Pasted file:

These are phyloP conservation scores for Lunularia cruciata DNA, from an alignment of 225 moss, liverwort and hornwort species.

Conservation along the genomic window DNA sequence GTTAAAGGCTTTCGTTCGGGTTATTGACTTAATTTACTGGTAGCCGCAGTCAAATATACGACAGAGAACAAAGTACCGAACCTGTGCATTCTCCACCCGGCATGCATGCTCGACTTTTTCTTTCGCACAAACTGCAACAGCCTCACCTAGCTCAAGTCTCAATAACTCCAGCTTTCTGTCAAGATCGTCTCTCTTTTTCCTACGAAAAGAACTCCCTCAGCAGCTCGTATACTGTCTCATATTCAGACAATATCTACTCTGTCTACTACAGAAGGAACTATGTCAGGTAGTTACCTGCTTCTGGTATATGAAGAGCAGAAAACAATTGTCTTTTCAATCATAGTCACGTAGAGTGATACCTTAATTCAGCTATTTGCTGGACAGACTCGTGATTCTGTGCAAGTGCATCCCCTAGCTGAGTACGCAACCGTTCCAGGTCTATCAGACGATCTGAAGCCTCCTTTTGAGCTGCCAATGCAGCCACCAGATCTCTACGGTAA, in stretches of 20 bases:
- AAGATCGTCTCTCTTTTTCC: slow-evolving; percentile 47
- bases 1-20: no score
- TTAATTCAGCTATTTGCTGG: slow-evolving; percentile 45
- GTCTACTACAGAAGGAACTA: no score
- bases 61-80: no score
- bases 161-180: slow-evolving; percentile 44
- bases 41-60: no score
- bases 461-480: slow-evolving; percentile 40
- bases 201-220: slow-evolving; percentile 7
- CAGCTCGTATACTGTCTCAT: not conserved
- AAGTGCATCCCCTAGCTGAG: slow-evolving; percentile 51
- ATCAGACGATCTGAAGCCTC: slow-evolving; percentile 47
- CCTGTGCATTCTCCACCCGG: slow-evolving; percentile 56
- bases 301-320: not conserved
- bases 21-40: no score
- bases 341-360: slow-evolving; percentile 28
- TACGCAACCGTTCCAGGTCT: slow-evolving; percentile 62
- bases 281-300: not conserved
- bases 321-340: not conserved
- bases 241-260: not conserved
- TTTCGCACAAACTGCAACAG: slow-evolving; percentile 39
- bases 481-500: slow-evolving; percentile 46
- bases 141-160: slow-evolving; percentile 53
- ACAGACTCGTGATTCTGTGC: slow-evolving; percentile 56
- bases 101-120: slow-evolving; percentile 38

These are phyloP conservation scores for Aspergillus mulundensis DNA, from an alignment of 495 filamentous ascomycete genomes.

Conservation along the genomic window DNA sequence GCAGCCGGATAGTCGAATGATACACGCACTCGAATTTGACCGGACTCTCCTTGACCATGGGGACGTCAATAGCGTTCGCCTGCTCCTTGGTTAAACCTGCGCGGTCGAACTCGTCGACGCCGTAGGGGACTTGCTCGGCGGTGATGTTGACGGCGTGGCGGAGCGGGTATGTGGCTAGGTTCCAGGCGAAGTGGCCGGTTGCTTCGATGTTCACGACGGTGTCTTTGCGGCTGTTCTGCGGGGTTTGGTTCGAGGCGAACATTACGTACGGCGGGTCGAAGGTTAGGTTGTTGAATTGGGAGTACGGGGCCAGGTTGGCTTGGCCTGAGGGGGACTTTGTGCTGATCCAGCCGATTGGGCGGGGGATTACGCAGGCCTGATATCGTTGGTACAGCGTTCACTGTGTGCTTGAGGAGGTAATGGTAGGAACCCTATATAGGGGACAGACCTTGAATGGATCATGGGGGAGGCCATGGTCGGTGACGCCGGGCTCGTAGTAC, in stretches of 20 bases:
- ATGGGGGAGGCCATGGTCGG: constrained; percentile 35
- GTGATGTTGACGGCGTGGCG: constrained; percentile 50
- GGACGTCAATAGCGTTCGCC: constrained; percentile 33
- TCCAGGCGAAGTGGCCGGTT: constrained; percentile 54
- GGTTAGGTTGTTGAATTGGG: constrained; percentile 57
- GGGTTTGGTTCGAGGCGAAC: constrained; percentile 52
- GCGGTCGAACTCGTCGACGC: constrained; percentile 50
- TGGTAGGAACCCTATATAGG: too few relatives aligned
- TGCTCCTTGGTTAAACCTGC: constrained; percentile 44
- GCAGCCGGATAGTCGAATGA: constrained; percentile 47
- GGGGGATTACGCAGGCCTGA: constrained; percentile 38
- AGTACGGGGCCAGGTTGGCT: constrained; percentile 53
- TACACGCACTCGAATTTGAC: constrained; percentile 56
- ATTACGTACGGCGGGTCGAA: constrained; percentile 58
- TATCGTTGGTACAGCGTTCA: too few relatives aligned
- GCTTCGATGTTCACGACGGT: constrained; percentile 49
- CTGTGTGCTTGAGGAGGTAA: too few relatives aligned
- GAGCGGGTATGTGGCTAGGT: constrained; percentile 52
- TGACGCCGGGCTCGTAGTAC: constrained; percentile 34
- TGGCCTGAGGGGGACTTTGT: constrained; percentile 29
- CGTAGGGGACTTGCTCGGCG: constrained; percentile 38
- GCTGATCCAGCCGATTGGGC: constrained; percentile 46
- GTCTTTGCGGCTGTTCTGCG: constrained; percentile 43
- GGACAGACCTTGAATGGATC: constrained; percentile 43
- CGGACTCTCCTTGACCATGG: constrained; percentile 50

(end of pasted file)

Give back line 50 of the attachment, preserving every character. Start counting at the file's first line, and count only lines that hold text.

- CGTAGGGGACTTGCTCGGCG: constrained; percentile 38